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5 Things that Should Never Be in Your Newsletter

5 Things that Should Never Be in Your Newsletter

Friday, September 9, 2011

Research shows that donors like to receive newsletters — the problem is that they are not always read. Why? Many newsletters are simply not interesting. We can't bore our readers into action, but some newsletters sure do try. Make your newsletter an engaging and valuable communications tool by eliminating the following five things.


1. A letter from the executive director on the front page

Donors don’t want to read this. What they do want to read is a story about a particular person whose life is being changed by your organization. Sorry to all the E.D.s out there, but you and your agency are not the stars, the people you serve are. If you absolutely have to put a letter in there, don't put it on the front page and have the letter feature a client story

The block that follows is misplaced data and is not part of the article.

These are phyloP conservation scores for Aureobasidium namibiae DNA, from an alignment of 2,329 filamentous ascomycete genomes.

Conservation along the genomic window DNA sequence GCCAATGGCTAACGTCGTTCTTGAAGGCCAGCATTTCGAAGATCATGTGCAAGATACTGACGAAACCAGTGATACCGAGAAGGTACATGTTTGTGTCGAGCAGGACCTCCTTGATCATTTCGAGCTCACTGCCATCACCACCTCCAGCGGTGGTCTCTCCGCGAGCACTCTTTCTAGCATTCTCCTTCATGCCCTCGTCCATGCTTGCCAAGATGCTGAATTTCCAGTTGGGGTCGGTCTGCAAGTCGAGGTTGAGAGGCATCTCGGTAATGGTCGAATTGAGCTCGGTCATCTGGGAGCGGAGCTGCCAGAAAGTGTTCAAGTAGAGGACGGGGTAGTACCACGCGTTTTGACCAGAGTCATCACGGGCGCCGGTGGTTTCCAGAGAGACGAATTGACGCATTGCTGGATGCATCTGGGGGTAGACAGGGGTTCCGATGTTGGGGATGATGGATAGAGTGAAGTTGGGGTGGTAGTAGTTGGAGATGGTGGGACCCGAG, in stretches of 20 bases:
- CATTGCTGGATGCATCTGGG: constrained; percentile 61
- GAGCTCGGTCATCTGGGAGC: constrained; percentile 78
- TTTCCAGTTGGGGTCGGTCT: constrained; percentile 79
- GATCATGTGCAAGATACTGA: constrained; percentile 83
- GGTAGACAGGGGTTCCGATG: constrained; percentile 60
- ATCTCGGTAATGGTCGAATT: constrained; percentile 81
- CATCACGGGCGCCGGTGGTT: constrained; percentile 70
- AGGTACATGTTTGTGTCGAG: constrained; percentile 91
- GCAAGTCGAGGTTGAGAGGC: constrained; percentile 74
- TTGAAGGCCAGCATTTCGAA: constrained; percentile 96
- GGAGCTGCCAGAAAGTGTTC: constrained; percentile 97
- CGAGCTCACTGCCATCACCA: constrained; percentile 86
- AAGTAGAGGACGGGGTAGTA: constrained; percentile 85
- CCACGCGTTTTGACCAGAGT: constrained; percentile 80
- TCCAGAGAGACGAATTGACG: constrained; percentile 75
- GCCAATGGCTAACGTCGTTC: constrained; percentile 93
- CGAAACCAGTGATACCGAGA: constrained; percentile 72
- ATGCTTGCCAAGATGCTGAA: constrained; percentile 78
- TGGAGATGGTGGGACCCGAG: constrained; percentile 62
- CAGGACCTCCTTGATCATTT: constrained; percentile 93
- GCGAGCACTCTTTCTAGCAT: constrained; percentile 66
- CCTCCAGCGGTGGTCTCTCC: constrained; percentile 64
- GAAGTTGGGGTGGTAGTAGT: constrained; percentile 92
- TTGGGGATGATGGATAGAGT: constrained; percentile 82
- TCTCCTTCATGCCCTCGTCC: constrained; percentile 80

2. Stories about employees

Donors don't care that Janine in accounting got a promotion or that the staff had a potluck holiday party. This type of content should be in an employee newsletter. Stick to stories that will inform and engage donors, helping them feel connected to those you serve.


3. Long, wordy articles

We are no longer readers. We are skimmers and browsers. Most newsletters are read in a few minutes standing at the kitchen counter or over the recycling bin. You can't expect readers to wade though long articles, so keep them short and break them up with subheads and photos.


4. Lots of detail about programs

Resist the urge to write about what you do. I know! It's hard! But donors don't care about the "how" of your agency. They care about the results, why your organization matters, what you have accomplished and what you hope to accomplish (with their support, of course).


5. Lots of we, our, my or I

Your newsletter needs to pass the "you" test. It needs to be friendly, conversational, warm and approachable. Circle every "you" that appears, in any form. You should see "you" in headlines, subheads, captions, lead paragraphs and any offers or calls to action.


Make these adjustments, and see how your newsletter finally does the job of keeping donors informed, excited and interested in your cause.

Tags: newsletter